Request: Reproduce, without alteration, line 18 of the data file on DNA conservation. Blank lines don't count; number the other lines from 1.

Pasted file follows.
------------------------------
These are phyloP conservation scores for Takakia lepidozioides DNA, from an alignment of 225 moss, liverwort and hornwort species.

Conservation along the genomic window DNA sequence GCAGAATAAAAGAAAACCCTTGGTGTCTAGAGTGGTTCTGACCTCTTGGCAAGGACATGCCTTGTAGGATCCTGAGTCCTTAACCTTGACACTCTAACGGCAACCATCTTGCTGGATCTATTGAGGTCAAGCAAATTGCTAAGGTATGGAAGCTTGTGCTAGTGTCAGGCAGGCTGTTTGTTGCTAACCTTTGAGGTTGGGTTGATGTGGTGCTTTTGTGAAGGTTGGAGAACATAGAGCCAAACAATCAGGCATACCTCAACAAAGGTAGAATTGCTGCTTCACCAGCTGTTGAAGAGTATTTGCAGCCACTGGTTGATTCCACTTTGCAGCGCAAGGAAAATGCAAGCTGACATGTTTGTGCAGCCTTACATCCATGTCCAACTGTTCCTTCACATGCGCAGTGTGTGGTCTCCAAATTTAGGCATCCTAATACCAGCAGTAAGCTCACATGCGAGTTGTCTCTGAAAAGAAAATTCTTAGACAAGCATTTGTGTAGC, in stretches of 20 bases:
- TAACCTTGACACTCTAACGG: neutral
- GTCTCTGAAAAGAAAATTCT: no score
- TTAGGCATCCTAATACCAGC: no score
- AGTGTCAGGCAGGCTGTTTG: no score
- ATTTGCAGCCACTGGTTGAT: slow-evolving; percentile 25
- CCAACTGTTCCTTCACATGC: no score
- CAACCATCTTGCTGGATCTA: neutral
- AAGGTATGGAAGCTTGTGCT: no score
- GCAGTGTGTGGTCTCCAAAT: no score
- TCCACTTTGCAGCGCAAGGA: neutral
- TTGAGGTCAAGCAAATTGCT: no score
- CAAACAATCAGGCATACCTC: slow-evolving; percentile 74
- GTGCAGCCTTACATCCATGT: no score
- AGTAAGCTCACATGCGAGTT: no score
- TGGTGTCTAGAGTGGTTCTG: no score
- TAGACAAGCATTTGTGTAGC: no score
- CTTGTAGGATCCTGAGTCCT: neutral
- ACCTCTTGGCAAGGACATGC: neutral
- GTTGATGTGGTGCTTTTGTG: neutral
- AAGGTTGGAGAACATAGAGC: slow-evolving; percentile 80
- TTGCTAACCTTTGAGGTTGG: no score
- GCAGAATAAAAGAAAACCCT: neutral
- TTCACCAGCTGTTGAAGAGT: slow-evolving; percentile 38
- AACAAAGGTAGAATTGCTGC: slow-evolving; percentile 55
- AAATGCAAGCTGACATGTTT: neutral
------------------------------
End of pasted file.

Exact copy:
- TAGACAAGCATTTGTGTAGC: no score